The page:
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Jerusalem Day, 2011

I consider myself lucky to be able to drive by Jerusalem’s walls daily and admire their glory and beauty. I was born in Jerusalem, but was just a baby when the city was liberated and united. I often listen to my mother’s stories about life in Jerusalem prior to June 1967, when Jews could not enter the eastern half of the city.

Two weeks ago, on the 28th of the Hebrew month of Iyar (June 1), Jerusalem celebrated Yom Yerushalayim, Jerusalem Day, which marks 44 years of a united Jerusalem. Tens of thousands of teens from all over the country marched in honor of the city in what is called “Rikud Dgalim,” The Dance of Flags. Not everyone views this event with celebration.  On June 5, Palestinians marked the 44 years since the breakout of the Six Day War and the Arab defeat by commemorating Naksa Day, the annual day to remember the displacement that accompanied Israel’s victory.

“Ten measures of beauty descended on the world – nine were taken by Jerusalem, one by the rest of the world.” (Talmud: Kiddushin 49B).

What makes this city such an attraction on one hand, and a bone of contention on the other?

Jerusalem is the holy city for all three major monotheistic religions, with a history that goes back to the fourth millennium BCE, making it one of the oldest cities in the world.  Jerusalem was captured over forty times. Each conqueror destroyed parts of the city and stamped his legacy by adding new monuments and rebuilding the city.

In 1967, Israel annexed East Jerusalem and declared the entire city its capital. Along with his predecessors, including the late Yitzhak Rabin, Prime Minister Binyamin Netanyahu stated, “Jerusalem belongs to the Jewish people and will remain under Israeli sovereignty for eternity.” The international community does not recognize this claim. There are different legal and diplomatic positions on Jerusalem. Many UN member states formally adhere to the United Nations proposal that Jerusalem should have international status. The chief dispute revolves around Israel’s control of East Jerusalem, while broader agreement exists regarding the Israeli presence in West Jerusalem. The majority of UN member states and most international organizations do not recognize Israel’s control of East Jerusalem or its 1980 Jerusalem Law, which declared a “complete and united” Jerusalem as the capital of Israel. As a result, foreign embassies are generally located in Tel Aviv, not Jerusalem.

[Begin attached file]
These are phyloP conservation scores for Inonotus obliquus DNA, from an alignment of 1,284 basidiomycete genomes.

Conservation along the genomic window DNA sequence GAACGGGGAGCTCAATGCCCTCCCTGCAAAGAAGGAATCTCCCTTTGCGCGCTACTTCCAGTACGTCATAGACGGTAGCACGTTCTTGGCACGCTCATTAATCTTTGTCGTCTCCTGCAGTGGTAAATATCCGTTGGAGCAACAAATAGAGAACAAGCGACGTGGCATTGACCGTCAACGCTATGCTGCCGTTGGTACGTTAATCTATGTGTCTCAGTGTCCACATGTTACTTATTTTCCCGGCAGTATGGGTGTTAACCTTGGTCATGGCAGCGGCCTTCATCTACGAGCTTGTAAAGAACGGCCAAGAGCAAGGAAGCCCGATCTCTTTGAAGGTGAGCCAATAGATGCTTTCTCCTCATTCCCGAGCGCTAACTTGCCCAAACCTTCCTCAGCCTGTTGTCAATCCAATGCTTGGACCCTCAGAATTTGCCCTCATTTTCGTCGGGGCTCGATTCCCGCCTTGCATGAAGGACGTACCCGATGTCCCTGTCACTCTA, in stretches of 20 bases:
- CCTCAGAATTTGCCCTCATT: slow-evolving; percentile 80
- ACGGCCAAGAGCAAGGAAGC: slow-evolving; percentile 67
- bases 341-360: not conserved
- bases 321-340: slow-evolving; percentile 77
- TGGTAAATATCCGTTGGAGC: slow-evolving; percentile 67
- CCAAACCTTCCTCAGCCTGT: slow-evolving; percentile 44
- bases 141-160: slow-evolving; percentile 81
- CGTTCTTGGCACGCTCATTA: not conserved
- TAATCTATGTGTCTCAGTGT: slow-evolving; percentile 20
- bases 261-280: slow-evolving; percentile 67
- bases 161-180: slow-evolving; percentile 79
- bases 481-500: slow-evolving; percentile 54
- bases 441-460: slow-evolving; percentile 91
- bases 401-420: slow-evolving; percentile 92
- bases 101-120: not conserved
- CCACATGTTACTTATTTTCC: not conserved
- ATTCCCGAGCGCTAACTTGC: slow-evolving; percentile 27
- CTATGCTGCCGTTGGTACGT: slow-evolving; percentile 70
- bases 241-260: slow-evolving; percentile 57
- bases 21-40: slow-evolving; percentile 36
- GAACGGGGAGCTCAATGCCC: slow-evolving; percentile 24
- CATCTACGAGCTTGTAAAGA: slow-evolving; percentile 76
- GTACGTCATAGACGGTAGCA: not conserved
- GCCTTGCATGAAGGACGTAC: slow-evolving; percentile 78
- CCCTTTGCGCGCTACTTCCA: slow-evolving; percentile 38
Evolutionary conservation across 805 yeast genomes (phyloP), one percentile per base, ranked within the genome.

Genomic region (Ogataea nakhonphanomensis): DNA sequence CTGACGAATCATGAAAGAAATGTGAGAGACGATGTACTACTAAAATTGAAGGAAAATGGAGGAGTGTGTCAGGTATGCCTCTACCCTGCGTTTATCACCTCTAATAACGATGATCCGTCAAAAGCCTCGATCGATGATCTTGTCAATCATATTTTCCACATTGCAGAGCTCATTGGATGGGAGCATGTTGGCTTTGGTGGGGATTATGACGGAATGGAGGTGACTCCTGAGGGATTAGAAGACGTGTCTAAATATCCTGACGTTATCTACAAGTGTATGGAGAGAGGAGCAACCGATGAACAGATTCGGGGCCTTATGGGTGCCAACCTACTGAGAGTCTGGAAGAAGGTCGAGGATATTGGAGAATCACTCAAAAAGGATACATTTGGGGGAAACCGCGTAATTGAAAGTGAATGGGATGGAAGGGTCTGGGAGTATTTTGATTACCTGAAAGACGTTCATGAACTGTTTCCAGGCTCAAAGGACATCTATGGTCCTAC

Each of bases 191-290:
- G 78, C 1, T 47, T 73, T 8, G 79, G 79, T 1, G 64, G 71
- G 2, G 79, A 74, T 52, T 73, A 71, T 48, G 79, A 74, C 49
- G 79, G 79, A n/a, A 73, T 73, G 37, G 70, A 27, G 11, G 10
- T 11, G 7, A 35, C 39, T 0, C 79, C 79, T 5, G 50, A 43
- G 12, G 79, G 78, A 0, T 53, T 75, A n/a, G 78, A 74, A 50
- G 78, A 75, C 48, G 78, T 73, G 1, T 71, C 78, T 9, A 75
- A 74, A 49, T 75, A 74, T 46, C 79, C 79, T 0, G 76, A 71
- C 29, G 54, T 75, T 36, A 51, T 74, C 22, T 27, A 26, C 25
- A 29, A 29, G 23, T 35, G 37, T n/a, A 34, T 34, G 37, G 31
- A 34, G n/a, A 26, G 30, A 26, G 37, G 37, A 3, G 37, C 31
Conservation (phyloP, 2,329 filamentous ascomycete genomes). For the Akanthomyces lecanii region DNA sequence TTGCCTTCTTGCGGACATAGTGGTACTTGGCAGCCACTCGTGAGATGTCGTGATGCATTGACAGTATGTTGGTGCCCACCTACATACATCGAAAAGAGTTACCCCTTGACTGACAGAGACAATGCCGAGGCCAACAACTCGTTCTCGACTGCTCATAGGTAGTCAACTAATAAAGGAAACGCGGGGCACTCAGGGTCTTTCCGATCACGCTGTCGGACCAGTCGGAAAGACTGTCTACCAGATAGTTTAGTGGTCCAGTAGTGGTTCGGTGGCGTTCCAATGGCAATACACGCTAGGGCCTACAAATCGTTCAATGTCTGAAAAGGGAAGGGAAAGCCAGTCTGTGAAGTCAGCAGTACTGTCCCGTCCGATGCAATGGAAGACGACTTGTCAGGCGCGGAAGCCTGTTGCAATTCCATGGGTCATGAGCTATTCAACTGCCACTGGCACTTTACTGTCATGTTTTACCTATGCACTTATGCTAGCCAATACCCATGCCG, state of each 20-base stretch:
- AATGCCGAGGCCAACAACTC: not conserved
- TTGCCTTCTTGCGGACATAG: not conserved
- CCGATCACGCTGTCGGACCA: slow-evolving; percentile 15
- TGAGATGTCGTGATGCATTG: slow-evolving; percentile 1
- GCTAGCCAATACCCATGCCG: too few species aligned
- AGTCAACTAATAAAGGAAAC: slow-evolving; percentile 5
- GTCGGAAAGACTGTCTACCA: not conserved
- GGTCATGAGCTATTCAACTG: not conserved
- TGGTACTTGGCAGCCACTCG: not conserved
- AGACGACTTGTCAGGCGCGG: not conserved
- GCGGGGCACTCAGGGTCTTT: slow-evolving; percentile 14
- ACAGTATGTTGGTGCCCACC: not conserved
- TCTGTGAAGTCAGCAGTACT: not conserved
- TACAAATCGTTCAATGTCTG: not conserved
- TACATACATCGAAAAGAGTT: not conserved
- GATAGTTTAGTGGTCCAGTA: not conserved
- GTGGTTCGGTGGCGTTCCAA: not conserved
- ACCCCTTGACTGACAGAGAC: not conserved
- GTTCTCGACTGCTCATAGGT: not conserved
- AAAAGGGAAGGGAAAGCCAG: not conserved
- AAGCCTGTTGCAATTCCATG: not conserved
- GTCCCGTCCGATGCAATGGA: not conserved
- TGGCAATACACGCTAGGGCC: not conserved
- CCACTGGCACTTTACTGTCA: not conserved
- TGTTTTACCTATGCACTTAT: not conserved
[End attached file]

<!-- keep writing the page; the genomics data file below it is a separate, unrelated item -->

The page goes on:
The United Nations recommends that Jerusalem be placed under a special international regime, a corpus separatum, but envisions the city eventually becoming the capital of two states, Israel and Palestine. The Palestinian National Authority claims Jerusalem as Al Quds, the capital of a future Palestinian state. According to the Palestinian Authority, the whole city, and not just East Jerusalem, is subject to permanent status negotiations.

Jerusalem is Israel’s largest city in both population and area, with a population of 763,800. Jews make up 65 percent, and 35 percent are Arabs, with a tiny percentage other religions. Despite the ongoing disputes and times of tension, Jews and Arabs try to practice coexistence daily in all aspects of life.

 About a third of the Hebrew University student population is Arab, and the proportion of Arab students rises every year. At the Givat Ram campus, almost half of students in some courses are Arab. These students are given full access to all facilities and have an active Arab Students Union. Arabic and Islamic Studies is one of the academic areas in which the Hebrew University excels.

Around 12 percent of the para medical jobs are occupied by Arabs (almost 30 percent of nurses are Arab). As residents of the city, Arab patients are welcome at all Jerusalem hospitals and obviously receive the same treatment by Arab and Jewish doctors, nurses, and pharmacists as any Jewish patient, in joined rooms.

There is still much to do to better connect these two nations and bridge all gaps, while maintaining each side’s pride and heritage. The key to real coexistence is mutual respect and recognition.

Our sages in the Talmud said, “There is no beauty greater than Jerusalem.” (Talmud: Kiddushin 49B). Jerusalem’s beauty should reflect its ability to accept and embrace all those who call it home, all those who share the love and admiration of this city’s glory and eternity.

Leah Garber,  JCC Association Israel Office Director

[email protected]

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